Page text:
A GIRL’S QUEST FOR LONG HAIR: PART I

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It is probably the hair goal of many ladies: to have long beautiful hair. If there is a product that sells faster than the proverbial hotcakes, it is a hair product that promises extreme hair growth. Usually the advert has a picture of a model with before and after the product use and how rapidly the hair grew. One that amused me had the before lady within quite short hair and after three months the hair was shoulder length. Is it also a magic potion?

My quest for long hair started pretty early. If you are as old as I am, you probably went to a local primary school that required all pupils (no matter the gender) to have their hair shaved. My dad took the role of the family hair barber very seriously. When our hair had reached some length, we would all line up for a shave.

Once I tried doing the shaving myself. It didn’t come out as well as how the master barber did it. It was like strips and spots that ended at the centre of the head. I doubt my dad thought of me as an aspiring apprentice since he punished me by shaving my hair bald. I looked like the then famous WWE fighter, Stone Cold. I think I also acquired the name when I reported to school the following week. Kids can be mean.

The December holidays were long fully awaited for. This was not just because of the chapatti feasting during the Christmas celebrations, but also this was the time all little girls were plaited with long braids and colourful beads. I could hardly wait. My otherwise strict mum had agreed to have our hair braided. This was a Chrismas miracle by itself.

What a wonderful day when we at last were taken to the salon. I sat patiently at the chair as the hair stylist touched my hair and frowned slightly. I was prepared to tell her what I wanted. She would fix the braids and make sure they were long enough so I could look as beautiful as those photos from the newspaper cuttings that she had glued up on the salon’s wall.

“Your hair is too short,” she said matter-of-factly; the way hairdressers talk when they want to get rid of you.  She was half saying it to me, half telling the house help who had brought us. She left the work of consoling to the poor lady. I didn’t cry. But my little heart felt a pain. They were crushing my year long dream. Of course when my dad did a Stone Cold remake on my head, the hair took a longer time to grow. Now December would soon come to an end. My hair would be shaved and I’d have to wait until the following December holidays. I looked on as my two sisters’ hair got braided.

That evening, I went outside, far away from everyone (near the cow’s pen) and prayed, “God give me long hair.” I think I was embarrassed at my prayer. It was unreasonable, I felt. At the start of the year I would be probably bald again. I remember asking our house help if God answers prayers. That was pretty deep for a kid, right?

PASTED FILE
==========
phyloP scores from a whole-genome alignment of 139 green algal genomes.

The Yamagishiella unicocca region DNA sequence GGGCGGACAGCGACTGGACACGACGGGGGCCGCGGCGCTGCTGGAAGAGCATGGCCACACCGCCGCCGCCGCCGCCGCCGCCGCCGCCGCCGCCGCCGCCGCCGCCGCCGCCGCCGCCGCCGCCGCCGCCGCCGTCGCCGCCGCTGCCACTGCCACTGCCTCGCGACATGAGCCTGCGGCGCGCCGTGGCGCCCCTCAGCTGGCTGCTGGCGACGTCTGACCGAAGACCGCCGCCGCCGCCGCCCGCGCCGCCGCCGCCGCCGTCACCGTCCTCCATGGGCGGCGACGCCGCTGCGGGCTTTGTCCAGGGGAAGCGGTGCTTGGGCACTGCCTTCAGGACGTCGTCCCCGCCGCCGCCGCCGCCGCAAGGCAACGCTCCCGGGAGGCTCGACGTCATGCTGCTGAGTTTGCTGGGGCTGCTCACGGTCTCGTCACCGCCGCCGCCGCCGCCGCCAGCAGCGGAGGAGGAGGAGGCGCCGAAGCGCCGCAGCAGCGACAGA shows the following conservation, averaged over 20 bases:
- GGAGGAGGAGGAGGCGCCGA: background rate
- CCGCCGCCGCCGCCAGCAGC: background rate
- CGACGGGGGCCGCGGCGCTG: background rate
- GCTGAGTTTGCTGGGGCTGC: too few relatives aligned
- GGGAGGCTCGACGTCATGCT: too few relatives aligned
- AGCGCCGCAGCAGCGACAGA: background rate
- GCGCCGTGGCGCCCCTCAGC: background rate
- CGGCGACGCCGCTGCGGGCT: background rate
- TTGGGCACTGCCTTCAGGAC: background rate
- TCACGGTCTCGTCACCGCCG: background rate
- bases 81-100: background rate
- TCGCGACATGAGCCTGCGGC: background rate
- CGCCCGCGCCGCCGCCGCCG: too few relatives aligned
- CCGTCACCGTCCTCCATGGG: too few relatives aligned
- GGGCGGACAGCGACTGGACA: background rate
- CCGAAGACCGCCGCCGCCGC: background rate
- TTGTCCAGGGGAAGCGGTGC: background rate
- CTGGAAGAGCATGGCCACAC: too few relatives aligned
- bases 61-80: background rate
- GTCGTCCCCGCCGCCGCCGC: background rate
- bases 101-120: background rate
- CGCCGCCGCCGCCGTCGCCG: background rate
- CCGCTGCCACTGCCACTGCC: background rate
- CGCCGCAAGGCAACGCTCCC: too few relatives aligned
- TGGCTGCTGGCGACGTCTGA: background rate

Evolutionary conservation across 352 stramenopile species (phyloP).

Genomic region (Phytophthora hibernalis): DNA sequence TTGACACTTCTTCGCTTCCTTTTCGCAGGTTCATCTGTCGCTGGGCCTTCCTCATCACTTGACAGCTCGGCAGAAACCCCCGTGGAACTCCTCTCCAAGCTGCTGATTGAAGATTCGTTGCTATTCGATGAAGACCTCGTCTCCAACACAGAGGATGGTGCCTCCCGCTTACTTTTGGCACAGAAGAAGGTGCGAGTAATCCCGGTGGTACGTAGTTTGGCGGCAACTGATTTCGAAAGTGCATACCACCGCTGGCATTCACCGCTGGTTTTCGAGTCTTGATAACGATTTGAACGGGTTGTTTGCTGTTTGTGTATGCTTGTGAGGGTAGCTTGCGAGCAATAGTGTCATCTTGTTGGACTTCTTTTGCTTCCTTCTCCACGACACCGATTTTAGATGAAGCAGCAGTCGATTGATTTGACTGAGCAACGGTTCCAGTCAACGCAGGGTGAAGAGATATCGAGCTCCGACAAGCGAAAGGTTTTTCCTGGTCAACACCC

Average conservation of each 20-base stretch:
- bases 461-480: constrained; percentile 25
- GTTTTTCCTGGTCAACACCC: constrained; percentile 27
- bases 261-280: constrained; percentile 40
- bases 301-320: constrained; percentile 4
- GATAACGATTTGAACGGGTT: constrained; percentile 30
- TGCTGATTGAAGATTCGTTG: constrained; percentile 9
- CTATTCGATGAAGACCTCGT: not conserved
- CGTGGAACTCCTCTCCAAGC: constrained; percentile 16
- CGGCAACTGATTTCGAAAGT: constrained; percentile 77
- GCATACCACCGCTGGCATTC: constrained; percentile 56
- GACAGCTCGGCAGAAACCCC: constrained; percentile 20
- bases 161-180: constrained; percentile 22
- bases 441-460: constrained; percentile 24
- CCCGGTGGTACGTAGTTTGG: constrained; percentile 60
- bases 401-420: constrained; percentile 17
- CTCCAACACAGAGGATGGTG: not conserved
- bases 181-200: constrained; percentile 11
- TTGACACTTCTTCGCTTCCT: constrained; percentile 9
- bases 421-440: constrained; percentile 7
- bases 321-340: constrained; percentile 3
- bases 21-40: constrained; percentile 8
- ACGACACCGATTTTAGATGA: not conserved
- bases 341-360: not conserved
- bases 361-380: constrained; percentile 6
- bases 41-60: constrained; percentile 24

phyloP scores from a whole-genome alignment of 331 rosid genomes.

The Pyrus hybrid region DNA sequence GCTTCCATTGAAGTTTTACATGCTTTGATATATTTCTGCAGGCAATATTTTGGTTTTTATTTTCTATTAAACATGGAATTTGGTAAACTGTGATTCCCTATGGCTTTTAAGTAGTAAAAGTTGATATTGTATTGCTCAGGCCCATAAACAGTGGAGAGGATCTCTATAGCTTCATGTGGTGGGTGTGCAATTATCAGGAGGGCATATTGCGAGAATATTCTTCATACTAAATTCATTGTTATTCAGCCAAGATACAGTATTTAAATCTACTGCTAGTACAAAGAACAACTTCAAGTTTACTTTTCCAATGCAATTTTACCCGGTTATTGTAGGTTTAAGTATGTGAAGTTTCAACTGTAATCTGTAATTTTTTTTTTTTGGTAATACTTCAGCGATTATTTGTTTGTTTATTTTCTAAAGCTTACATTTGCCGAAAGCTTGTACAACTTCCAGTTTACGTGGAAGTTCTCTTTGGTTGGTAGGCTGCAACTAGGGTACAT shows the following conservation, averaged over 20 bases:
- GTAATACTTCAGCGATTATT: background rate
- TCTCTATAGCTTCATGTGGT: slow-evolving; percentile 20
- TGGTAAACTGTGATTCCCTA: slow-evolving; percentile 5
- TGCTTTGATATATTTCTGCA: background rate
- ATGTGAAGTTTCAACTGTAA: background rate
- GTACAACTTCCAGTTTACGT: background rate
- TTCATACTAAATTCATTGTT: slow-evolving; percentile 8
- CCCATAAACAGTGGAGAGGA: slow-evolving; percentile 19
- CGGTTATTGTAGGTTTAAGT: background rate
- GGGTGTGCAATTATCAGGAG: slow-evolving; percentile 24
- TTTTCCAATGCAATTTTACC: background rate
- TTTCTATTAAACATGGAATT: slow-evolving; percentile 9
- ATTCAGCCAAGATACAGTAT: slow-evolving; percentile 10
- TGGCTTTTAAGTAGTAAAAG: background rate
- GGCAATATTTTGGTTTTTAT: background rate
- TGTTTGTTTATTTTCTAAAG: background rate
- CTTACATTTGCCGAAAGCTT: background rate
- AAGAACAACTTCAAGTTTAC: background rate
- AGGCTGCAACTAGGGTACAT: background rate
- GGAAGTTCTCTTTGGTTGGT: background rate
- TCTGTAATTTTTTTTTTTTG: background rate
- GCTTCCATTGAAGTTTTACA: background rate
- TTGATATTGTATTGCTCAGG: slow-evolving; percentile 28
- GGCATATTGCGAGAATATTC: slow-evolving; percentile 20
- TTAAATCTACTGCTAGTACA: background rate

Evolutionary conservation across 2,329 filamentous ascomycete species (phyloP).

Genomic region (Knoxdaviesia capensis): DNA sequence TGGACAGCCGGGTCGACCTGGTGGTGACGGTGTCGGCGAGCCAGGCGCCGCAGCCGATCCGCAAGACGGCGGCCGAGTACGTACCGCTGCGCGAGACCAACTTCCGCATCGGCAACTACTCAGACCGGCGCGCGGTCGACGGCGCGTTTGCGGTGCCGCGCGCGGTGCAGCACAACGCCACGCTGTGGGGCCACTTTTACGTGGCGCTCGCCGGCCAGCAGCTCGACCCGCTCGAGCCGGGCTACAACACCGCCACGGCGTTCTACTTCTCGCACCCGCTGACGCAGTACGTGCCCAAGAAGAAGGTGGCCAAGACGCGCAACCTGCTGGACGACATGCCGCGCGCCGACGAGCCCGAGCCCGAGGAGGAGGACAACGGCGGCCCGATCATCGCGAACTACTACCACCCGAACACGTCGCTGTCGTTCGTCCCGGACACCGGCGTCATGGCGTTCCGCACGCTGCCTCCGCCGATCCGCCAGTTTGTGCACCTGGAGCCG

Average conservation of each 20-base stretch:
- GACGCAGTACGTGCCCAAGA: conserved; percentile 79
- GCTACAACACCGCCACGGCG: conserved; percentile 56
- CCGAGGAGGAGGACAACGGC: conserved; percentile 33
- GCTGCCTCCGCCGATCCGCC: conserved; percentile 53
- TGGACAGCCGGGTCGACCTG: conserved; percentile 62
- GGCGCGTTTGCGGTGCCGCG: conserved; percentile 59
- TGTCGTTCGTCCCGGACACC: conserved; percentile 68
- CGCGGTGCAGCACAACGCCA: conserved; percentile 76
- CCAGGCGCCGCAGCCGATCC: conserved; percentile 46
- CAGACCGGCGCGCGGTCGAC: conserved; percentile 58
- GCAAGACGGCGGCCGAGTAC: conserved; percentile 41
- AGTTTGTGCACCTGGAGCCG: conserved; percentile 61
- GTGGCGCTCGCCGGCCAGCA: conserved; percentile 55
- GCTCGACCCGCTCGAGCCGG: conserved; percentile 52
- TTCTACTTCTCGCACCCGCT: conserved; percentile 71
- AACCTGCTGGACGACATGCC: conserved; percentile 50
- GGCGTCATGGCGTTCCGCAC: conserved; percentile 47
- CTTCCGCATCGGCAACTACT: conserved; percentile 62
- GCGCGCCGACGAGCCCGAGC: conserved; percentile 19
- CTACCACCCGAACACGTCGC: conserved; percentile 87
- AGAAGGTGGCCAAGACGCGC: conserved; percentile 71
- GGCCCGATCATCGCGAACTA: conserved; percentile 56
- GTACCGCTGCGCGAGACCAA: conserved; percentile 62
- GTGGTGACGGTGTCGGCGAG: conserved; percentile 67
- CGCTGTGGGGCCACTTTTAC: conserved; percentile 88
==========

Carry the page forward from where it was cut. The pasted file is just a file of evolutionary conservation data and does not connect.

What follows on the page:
“If you believe He will, “she told me. We usually had pretty amazing house girls then. I don’t know about now. Uhm, it was not a comparison at all.

God answers prayers. At nine years, I went to a boarding school that allowed girls to grow hair. Alleluia! So with the help of other girls, I started growing my hair. We used to plait each other what we usually called ‘matuta lines’. For those unschooled, it is making a braid and joining it to make another braid and on and on to make a line. You had to learn fast so that you could also return the favour. During the visiting days, I had one of the older girls comb it and my mum marveled at how beautiful it was.

Girls. Is anything good enough, long enough or rich enough? Don’t read too much into that. I promise, I meant no pun. My school friend told me that there were ways to make my hair longer, straighter and generally more beautiful. Being a very weak kid to peer pressure, I was on board. I didn’t know what the exercise involved but I knew one thing, I wanted long straight hair. It was nearing the end of the term and I wanted to go home looking beautiful, hopefully get more compliments from my mother.

I don’t know how the girls acquired it but it was a tin with holes. Sharp were the holes that if you touched the surface, you could risk getting pricked. This was a practice in the villages, I knew, but I had never seen it happen before. They put red hot charcoal or firewood in the tin. I really don’t know how they got that too but they were set to work.

I was the guinea pig. Having been a very naïve kid, this is one of the prices I have had to pay. I think the tin was too hot or the holes, too big. You should have seen the top of my head, which technically was the only part styled. My hair got burnt and it was sort of grey. I could hear the giggles from my ‘stylists’.

My mum was dismayed. Why couldn’t I wait to come home and go the salon? What had I done to my beautiful hair? My dad was half amused and chuckled, “You decided to fry the hair?” He made what he still thinks is a joke. When someone goes to the salon, he asks them if they are going to fry their hair.

To reduce this kind of activity, my mum decided to take me for hair blow-dry at the beginning of every term. This seemed like a good temporary solution. I think it was, since my hair grew and thrived. My friends also didn’t have other tricks in their pockets or I had learnt a lesson that they weren’t to be trusted.

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